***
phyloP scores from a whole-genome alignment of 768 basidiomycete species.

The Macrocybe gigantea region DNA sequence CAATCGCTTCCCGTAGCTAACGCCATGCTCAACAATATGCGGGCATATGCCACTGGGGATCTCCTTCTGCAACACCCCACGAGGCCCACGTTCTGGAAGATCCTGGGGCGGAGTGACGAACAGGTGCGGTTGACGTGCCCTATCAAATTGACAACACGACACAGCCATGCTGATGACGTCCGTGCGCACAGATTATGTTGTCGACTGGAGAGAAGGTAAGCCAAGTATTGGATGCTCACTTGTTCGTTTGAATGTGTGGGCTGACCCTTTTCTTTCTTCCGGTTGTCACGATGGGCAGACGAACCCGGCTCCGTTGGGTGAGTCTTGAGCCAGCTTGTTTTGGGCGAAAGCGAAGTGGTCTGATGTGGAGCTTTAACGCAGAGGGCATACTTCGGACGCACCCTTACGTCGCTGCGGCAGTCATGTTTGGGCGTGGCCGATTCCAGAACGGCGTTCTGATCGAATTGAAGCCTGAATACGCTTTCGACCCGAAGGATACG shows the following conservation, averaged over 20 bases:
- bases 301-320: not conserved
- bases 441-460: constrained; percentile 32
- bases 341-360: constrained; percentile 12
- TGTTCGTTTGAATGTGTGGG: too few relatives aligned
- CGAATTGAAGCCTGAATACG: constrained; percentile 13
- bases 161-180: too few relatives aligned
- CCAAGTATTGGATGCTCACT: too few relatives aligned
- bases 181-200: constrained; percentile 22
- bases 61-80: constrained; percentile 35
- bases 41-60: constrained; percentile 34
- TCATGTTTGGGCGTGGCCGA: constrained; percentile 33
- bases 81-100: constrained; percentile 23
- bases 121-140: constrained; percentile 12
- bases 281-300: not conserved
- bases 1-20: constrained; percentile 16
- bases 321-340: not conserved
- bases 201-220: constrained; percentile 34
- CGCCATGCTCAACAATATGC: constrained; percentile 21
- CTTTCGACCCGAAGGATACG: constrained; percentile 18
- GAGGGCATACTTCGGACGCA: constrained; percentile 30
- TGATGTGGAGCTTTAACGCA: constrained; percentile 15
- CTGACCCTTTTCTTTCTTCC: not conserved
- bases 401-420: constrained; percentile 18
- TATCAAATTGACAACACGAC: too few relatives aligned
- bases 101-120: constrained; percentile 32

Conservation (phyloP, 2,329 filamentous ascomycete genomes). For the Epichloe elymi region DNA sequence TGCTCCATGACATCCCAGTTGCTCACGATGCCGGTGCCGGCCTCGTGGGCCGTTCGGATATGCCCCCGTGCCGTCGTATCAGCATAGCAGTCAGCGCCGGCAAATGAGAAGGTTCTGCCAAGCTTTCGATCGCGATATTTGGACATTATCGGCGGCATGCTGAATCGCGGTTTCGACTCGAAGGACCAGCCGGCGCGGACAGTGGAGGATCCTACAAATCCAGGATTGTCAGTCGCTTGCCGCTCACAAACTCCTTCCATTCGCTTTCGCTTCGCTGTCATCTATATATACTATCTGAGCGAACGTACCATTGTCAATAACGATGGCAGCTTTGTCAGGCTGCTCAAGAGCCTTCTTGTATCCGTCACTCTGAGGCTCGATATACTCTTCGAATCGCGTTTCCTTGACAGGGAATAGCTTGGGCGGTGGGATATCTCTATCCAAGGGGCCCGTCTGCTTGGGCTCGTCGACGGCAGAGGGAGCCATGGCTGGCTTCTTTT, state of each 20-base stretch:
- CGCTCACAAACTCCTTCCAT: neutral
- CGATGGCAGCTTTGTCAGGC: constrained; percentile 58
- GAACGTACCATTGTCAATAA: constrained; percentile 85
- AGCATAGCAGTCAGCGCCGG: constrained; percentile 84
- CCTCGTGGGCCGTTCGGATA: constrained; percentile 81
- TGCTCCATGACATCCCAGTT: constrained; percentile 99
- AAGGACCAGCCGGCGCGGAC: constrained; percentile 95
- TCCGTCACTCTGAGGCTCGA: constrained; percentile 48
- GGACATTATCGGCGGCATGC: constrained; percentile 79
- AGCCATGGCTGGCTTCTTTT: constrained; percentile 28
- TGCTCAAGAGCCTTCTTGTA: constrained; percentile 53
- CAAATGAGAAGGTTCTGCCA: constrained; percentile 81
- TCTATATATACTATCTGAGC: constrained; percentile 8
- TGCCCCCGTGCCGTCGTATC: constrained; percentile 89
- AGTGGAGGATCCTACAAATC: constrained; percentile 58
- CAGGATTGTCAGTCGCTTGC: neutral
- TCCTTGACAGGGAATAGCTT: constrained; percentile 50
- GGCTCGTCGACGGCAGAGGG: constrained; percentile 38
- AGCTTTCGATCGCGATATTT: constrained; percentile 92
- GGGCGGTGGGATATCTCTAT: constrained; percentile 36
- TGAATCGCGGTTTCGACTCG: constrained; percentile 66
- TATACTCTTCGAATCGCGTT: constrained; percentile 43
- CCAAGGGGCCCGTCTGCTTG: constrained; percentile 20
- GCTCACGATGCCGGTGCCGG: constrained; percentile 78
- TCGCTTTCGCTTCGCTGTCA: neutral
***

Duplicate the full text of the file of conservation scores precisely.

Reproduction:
phyloP scores from a whole-genome alignment of 768 basidiomycete species.

The Macrocybe gigantea region DNA sequence CAATCGCTTCCCGTAGCTAACGCCATGCTCAACAATATGCGGGCATATGCCACTGGGGATCTCCTTCTGCAACACCCCACGAGGCCCACGTTCTGGAAGATCCTGGGGCGGAGTGACGAACAGGTGCGGTTGACGTGCCCTATCAAATTGACAACACGACACAGCCATGCTGATGACGTCCGTGCGCACAGATTATGTTGTCGACTGGAGAGAAGGTAAGCCAAGTATTGGATGCTCACTTGTTCGTTTGAATGTGTGGGCTGACCCTTTTCTTTCTTCCGGTTGTCACGATGGGCAGACGAACCCGGCTCCGTTGGGTGAGTCTTGAGCCAGCTTGTTTTGGGCGAAAGCGAAGTGGTCTGATGTGGAGCTTTAACGCAGAGGGCATACTTCGGACGCACCCTTACGTCGCTGCGGCAGTCATGTTTGGGCGTGGCCGATTCCAGAACGGCGTTCTGATCGAATTGAAGCCTGAATACGCTTTCGACCCGAAGGATACG shows the following conservation, averaged over 20 bases:
- bases 301-320: not conserved
- bases 441-460: constrained; percentile 32
- bases 341-360: constrained; percentile 12
- TGTTCGTTTGAATGTGTGGG: too few relatives aligned
- CGAATTGAAGCCTGAATACG: constrained; percentile 13
- bases 161-180: too few relatives aligned
- CCAAGTATTGGATGCTCACT: too few relatives aligned
- bases 181-200: constrained; percentile 22
- bases 61-80: constrained; percentile 35
- bases 41-60: constrained; percentile 34
- TCATGTTTGGGCGTGGCCGA: constrained; percentile 33
- bases 81-100: constrained; percentile 23
- bases 121-140: constrained; percentile 12
- bases 281-300: not conserved
- bases 1-20: constrained; percentile 16
- bases 321-340: not conserved
- bases 201-220: constrained; percentile 34
- CGCCATGCTCAACAATATGC: constrained; percentile 21
- CTTTCGACCCGAAGGATACG: constrained; percentile 18
- GAGGGCATACTTCGGACGCA: constrained; percentile 30
- TGATGTGGAGCTTTAACGCA: constrained; percentile 15
- CTGACCCTTTTCTTTCTTCC: not conserved
- bases 401-420: constrained; percentile 18
- TATCAAATTGACAACACGAC: too few relatives aligned
- bases 101-120: constrained; percentile 32

Conservation (phyloP, 2,329 filamentous ascomycete genomes). For the Epichloe elymi region DNA sequence TGCTCCATGACATCCCAGTTGCTCACGATGCCGGTGCCGGCCTCGTGGGCCGTTCGGATATGCCCCCGTGCCGTCGTATCAGCATAGCAGTCAGCGCCGGCAAATGAGAAGGTTCTGCCAAGCTTTCGATCGCGATATTTGGACATTATCGGCGGCATGCTGAATCGCGGTTTCGACTCGAAGGACCAGCCGGCGCGGACAGTGGAGGATCCTACAAATCCAGGATTGTCAGTCGCTTGCCGCTCACAAACTCCTTCCATTCGCTTTCGCTTCGCTGTCATCTATATATACTATCTGAGCGAACGTACCATTGTCAATAACGATGGCAGCTTTGTCAGGCTGCTCAAGAGCCTTCTTGTATCCGTCACTCTGAGGCTCGATATACTCTTCGAATCGCGTTTCCTTGACAGGGAATAGCTTGGGCGGTGGGATATCTCTATCCAAGGGGCCCGTCTGCTTGGGCTCGTCGACGGCAGAGGGAGCCATGGCTGGCTTCTTTT, state of each 20-base stretch:
- CGCTCACAAACTCCTTCCAT: neutral
- CGATGGCAGCTTTGTCAGGC: constrained; percentile 58
- GAACGTACCATTGTCAATAA: constrained; percentile 85
- AGCATAGCAGTCAGCGCCGG: constrained; percentile 84
- CCTCGTGGGCCGTTCGGATA: constrained; percentile 81
- TGCTCCATGACATCCCAGTT: constrained; percentile 99
- AAGGACCAGCCGGCGCGGAC: constrained; percentile 95
- TCCGTCACTCTGAGGCTCGA: constrained; percentile 48
- GGACATTATCGGCGGCATGC: constrained; percentile 79
- AGCCATGGCTGGCTTCTTTT: constrained; percentile 28
- TGCTCAAGAGCCTTCTTGTA: constrained; percentile 53
- CAAATGAGAAGGTTCTGCCA: constrained; percentile 81
- TCTATATATACTATCTGAGC: constrained; percentile 8
- TGCCCCCGTGCCGTCGTATC: constrained; percentile 89
- AGTGGAGGATCCTACAAATC: constrained; percentile 58
- CAGGATTGTCAGTCGCTTGC: neutral
- TCCTTGACAGGGAATAGCTT: constrained; percentile 50
- GGCTCGTCGACGGCAGAGGG: constrained; percentile 38
- AGCTTTCGATCGCGATATTT: constrained; percentile 92
- GGGCGGTGGGATATCTCTAT: constrained; percentile 36
- TGAATCGCGGTTTCGACTCG: constrained; percentile 66
- TATACTCTTCGAATCGCGTT: constrained; percentile 43
- CCAAGGGGCCCGTCTGCTTG: constrained; percentile 20
- GCTCACGATGCCGGTGCCGG: constrained; percentile 78
- TCGCTTTCGCTTCGCTGTCA: neutral